Parents in STEM fields boost girls' participation in science degrees
Even when girls perform just as well as boys on standardized math tests, they are half as likely to major in science at college.
However, having one parent or guardian work in the STEM (science, technology, engineering or math) field makes it more likely for girls to perform better in math and to enroll in a "hard sciences" college degree in programs such as engineering, architecture, math and computer science.
This effect is larger for girls than for boys, according to a study by researchers at the University of Michigan and University of Arkansas.
"An important result is that most of the observed direct positive effects, of having a parent in STEM on the probability of enrolling 'hard science' college degrees, seem to be concentrated among females. This is in line with other work of mine and points to the potential benefit that role modeling could have on women," said Gema Zamarro, lead author and an associate professor at Arkansas. "Our results suggest that there are additional barriers—not only math performance or perceived math ability—that could be stopping women from entering STEM."
Some of these barriers could be gender stereotypes that break down if a girl has a parent in the STEM field, Zamarro said.
The effect of girls' perception of their math ability and their actual math ability on their choice of college majors could be problematic because STEM-related occupations are one of the few occupational fields experiencing economic growth. Women hold less than 25 percent of STEM jobs, despite holding about 48 percent of all jobs, according to the researchers.
"This finding is not just important to academic research: it's part of the economy that people are starting to adjust to," said Frank Stafford, co-author and an economist at the U-M Institute for Social Research.
In 2004, researchers asked children to assess their own perception of their ability to do math and tested their math skills with an exam. Boys scored higher on the exam than girls did, but the difference between the scores was small, according to Stafford.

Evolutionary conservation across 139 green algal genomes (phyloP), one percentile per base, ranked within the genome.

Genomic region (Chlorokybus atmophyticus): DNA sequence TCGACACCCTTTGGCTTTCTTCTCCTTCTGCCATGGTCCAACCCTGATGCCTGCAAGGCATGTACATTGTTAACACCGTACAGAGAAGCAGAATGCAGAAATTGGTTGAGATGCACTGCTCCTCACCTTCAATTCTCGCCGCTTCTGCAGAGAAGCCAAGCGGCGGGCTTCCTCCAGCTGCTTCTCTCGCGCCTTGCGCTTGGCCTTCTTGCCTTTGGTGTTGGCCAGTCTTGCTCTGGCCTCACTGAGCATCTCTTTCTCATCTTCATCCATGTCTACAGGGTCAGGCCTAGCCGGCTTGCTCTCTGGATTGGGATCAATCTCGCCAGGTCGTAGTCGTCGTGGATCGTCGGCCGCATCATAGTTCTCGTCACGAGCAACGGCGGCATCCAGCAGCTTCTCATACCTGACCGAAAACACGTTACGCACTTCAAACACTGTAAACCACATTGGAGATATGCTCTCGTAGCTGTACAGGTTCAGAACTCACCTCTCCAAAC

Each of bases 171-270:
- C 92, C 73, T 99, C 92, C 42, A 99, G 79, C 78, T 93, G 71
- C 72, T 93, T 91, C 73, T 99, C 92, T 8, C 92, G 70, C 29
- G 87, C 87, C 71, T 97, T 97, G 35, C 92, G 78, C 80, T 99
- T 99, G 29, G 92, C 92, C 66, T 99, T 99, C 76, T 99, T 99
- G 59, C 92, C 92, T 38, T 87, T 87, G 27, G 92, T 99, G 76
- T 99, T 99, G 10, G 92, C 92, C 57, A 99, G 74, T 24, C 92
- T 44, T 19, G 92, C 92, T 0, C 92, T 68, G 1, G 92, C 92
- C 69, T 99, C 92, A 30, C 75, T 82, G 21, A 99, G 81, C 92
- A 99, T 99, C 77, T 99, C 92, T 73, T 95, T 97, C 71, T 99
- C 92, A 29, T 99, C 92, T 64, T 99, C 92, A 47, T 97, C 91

However, boys tended to rate themselves more highly than girls rated themselves. Sixty-four percent of boys as compared to 50 percent of girls who performed in the higher end of math test scores reported the highest levels of math ability.
Even the boys who tested poorly in math rated themselves as good at math. In the lower end of the math test scores, boys continued to be more optimistic, with 29 percent of them reporting highest levels of ability as compared to 17 percent of girls.
The researchers then followed up with these students in 2014 to track what subjects they majored in at college. When boys reported the highest levels of math abilities, their probability of majoring in a hard sciences field increased by 7 percentage points. When girls reported the same, their probability of a hard sciences major increased by only 2 percentage points.
The researchers saw similar numbers based on the children's actual performance. Girls who performed in the top fifth percentile were about half as likely to pursue degrees in the hard sciences. When boys performed in the top fifth percentile, it increased their likelihood to major in these subjects by 13 percentage points. For girls, this was about 6 percentage points.
"The largest gap between boys and girls going on to major in science at college is among girls who could easily major in science because they have such a high score on the quantitative test," Stafford said.
But having a parent who works in the STEM field increases the probability of girls majoring in hard science by 11 percentage points. When the researchers expanded the definition of STEM to include life, physical and social sciences, the probability increases by 25 percentage points. This effect was only relevant for girls, Zamarro said.
"STEM-related jobs are predicted to continue growing in the future years," Zamarro said. "Not only it is important for women to have access to these increasing opportunities, but having more women accessing hard science majors could help reduce gender wage gaps in the future."
The researchers used data from the Child Development Supplement and the Transition to Adulthood projects in the Panel Study of Income Dynamics. The PSID is a 50-year-long survey that has followed the same set of families, now 18,000 individuals, throughout their lives and the lives of their children, collecting data on health, wealth, income and employment, among other measures.